Green alkanet

Gardeners and pollinators love the vivid blue flowers of green alkanet. It provides good ground cover in shady areas, but its large, coarse leaves and tendency to spread might make it unwelcome in some parts of the garden.

© Dorling Kindersley Ltd.
© Dorling Kindersley Ltd.

Quick facts

  • Green alkanet’s botanical name is Pentaglottis sempervirens  
  • It is sometimes mistaken for other plants in the borage family (Boraginaceae), such as comfrey, forget-me-not and Brunnera 
  • Green alkanet is a long-lived perennial with a deep taproot 
  • The flowers are edible and make a pretty garnish on salads and desserts 
  • Green alkanet’s nectar-rich flowers are visited by bees, hoverflies and butterflies  
  • If you need to control green alkanet, non-chemical methods are effective 

What does green alkanet look like?

Green alkanet forms a rosette of bristly, pointed, oval leaves up to 40cm (16in) long. Sometimes the leaves have small white speckles.

Upright, bristly stems bear smaller leaves and start to produce pinkish-mauve flower buds in spring. The buds open to small, bright blue flowers with white centres. Flowering continues through summer if the ground is moist.

In its preferred growing conditions of partial shade and damp soil, green alkanet grows to about 90cm (3ft) tall.

A rosette of green alkanet leaves, with white speckles
Pinkish-mauve buds opening to blue flowers on hairy stems
Did you know?

The species name ‘sempervirens’ means always green or always flourishing, referring to the leaves. Although they often die back in autumn in the UK, new growth starts early in the year, in late winter or early spring. In mild areas, leaves can persist and stay green in winter.

Is green alkanet a weed?

When first introduced into Britain over 300 years ago, green alkanet was valued as an ornamental plant. Few nurseries sell it now, but as a garden escapee it is commonly seen in shady hedgerows and on roadside verges, particularly in the south of England.

Its nectar-rich flowers are attractive to pollinators, including bees, hoverflies and butterflies, and its leaves are food for the larvae of the exotic-looking scarlet tiger moth. They also form dense ground cover, providing habitat and shelter for various creatures including ground-active invertebrates.

A bumblebee visiting green alkanet flowers

However, green alkanet is a vigorous perennial that can smother smaller plants, so it may not be welcome in some areas of your garden. It also self-seeds readily, so can quickly spread out of bounds.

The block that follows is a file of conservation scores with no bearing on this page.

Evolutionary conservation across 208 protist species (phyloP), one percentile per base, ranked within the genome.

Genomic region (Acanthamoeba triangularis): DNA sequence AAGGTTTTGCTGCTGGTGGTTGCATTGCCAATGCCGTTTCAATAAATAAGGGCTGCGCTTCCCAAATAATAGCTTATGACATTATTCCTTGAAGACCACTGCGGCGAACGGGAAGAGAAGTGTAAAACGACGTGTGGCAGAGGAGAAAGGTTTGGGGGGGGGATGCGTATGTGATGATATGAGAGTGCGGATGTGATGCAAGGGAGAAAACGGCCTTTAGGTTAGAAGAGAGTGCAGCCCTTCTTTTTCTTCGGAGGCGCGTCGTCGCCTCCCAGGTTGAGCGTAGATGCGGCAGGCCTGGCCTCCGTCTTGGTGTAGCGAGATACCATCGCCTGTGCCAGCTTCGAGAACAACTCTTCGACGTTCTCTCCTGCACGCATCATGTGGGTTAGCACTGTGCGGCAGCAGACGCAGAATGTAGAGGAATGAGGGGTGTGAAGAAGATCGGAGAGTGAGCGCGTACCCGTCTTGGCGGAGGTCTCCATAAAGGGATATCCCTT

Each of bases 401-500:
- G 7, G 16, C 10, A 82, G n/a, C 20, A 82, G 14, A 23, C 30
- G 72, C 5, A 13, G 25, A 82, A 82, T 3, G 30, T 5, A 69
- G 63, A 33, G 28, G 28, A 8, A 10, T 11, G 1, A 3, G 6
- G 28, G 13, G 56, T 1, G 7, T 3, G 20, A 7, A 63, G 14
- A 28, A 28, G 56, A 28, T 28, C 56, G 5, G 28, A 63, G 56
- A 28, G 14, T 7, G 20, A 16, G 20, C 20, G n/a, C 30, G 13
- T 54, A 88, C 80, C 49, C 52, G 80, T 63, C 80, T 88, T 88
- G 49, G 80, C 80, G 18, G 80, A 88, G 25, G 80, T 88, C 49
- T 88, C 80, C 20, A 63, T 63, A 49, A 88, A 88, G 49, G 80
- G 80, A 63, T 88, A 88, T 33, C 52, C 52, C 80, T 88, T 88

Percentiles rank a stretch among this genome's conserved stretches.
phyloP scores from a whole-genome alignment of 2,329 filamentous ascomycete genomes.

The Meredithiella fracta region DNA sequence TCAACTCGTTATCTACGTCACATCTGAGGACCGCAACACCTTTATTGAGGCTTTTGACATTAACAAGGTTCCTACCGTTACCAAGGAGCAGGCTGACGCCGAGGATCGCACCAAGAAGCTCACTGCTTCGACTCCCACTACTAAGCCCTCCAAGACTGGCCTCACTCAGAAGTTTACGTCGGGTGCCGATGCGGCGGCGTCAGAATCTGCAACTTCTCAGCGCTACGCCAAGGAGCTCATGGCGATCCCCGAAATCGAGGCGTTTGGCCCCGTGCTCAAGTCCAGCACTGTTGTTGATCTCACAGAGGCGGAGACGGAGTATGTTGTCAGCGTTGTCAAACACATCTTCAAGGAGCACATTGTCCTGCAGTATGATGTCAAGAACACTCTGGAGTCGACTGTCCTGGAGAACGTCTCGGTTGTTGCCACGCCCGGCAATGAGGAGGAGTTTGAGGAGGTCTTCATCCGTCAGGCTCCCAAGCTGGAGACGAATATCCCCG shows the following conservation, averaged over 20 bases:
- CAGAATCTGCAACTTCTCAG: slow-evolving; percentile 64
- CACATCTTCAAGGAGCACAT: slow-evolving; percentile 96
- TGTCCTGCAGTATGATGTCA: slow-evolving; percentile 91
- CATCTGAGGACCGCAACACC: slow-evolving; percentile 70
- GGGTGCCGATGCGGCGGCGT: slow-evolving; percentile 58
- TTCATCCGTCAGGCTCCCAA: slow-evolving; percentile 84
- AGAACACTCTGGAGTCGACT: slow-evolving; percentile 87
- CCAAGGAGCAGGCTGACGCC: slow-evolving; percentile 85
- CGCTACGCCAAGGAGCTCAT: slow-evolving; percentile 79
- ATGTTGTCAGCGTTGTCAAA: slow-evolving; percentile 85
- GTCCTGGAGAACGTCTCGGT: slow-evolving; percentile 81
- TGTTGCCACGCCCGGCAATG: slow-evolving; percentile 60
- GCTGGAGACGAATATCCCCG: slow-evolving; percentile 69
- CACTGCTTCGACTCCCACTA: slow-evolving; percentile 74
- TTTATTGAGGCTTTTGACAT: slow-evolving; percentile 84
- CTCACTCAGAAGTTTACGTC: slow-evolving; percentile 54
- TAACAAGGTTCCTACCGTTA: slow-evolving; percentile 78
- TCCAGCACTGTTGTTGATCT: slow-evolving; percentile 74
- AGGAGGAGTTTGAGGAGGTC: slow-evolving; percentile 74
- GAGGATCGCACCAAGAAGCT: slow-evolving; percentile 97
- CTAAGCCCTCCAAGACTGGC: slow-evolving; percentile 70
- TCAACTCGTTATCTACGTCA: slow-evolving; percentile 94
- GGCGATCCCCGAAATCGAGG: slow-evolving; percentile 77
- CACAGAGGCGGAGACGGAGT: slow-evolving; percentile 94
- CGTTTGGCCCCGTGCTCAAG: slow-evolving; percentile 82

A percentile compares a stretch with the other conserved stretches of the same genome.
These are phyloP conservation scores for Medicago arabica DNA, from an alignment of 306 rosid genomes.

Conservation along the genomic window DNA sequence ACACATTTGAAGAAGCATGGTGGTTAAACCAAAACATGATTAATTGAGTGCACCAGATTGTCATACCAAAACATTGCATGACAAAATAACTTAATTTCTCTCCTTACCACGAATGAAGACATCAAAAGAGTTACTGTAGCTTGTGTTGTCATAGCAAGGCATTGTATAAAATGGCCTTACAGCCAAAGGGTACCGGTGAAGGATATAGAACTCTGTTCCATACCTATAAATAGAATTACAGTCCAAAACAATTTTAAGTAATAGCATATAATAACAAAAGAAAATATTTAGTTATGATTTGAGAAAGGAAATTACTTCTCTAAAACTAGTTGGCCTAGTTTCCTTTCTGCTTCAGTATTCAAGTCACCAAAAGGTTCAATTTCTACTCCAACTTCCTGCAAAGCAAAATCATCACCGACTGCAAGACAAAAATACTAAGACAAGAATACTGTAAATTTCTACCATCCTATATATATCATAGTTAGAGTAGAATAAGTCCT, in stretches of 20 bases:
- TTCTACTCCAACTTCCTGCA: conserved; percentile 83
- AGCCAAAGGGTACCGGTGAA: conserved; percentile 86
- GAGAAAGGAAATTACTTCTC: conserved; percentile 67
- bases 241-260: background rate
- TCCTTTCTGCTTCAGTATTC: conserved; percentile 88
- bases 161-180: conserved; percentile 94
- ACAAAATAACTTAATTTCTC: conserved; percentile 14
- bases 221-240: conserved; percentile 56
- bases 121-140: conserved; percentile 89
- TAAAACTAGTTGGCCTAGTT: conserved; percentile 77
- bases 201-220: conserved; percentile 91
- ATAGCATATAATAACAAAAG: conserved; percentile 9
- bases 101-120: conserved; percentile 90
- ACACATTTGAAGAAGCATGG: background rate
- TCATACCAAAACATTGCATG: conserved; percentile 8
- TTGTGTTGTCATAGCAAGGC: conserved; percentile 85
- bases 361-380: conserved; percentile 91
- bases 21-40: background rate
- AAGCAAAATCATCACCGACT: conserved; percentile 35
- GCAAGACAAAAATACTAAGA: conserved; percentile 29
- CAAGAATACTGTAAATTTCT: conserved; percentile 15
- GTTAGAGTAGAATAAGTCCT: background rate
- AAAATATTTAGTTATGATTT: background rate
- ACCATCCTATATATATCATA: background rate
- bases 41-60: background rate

What is a weed?

The term ‘weed’ describes a plant that is growing where it isn’t wanted. Weeds usually thrive in average garden conditions, reproducing and spreading easily. It is up to you to decide what you call a weed and what you choose to retain or remove.

Frequently asked questions about controlling green alkanet

Here are our answers to your most common questions about dealing with green alkanet:

How invasive is green alkanet?

Individual plants do not tend to spread very far, but as green alkanet produces seed, and its seedlings generally arise close to the parent plant, a single plant can quickly become a patch. The seed can also be transported over some distance on animal fur or by humans, so it can pop up in other parts of the garden too. Gardeners may also unintentionally spread green alkanet by distributing small sections of root which can grow into new plants.

The good news is that it is possible to enjoy green alkanet in your garden and control its spread, by deadheading plants before they set seed, removing seedlings in unwanted locations, and taking care not to add roots to your home compost bin or spread them when moving soil or sharing plants.

Do I need to get rid of green alkanet?

No - allowing some green alkanet to grow in shady areas, at the back of borders or under established hedges or trees, is a great way to attract wildlife and increase the biodiversity of your garden.

Green alkanet is a useful ground cover plant. If cut down to ground level soon after flowering in spring, it will produce fresh leaves that look good into autumn, and won’t be able to self-seed.

Take care

The coarse leaves and stems of green alkanet can cause skin irritation, so wear gloves when handling them.

What is the easiest way to kill green alkanet?

If you have green alkanet growing where it is not wanted, there are methods of controlling it:

  • Pull or fork out seedlings - pull out new seedlings if you have loose soil, otherwise use a hand fork to ensure you remove all the roots – plants start developing a taproot when young. Keep a look out for emerging seedlings near existing clumps of green alkanet.
  • Dig out plants - use a border fork or spade to dig out clumps, aiming to get as much of the root system out as possible. Hand tools designed for deep-rooted weeds, often sold as ‘dandelion weeders’, are useful for targeting taproots and limiting soil disturbance. Check the area afterwards and keep removing any new growth that appears – this will weaken and eventually eradicate the plant.  
  • Smother plants – cut off the leaves and cover the ground with cardboard and a 20cm (8in) thick layer of organic matter, such as bark or wood chips. Alternatively, use a heavy grade biodegradable mulch matting. This will block light and prevent growth, causing the root system to die. Keep soil covered for a few years to ensure this method is effective.

Top Tip

You can add the leaves of green alkanet to your home compost bin, but don’t add roots or seed capsules as these need high temperatures to be destroyed. Add them to your council green waste recycling bin or take them to your local recycling site instead.

Should I use weedkiller?

No – as non-chemical control methods are effective, there is no need to use a weedkiller.

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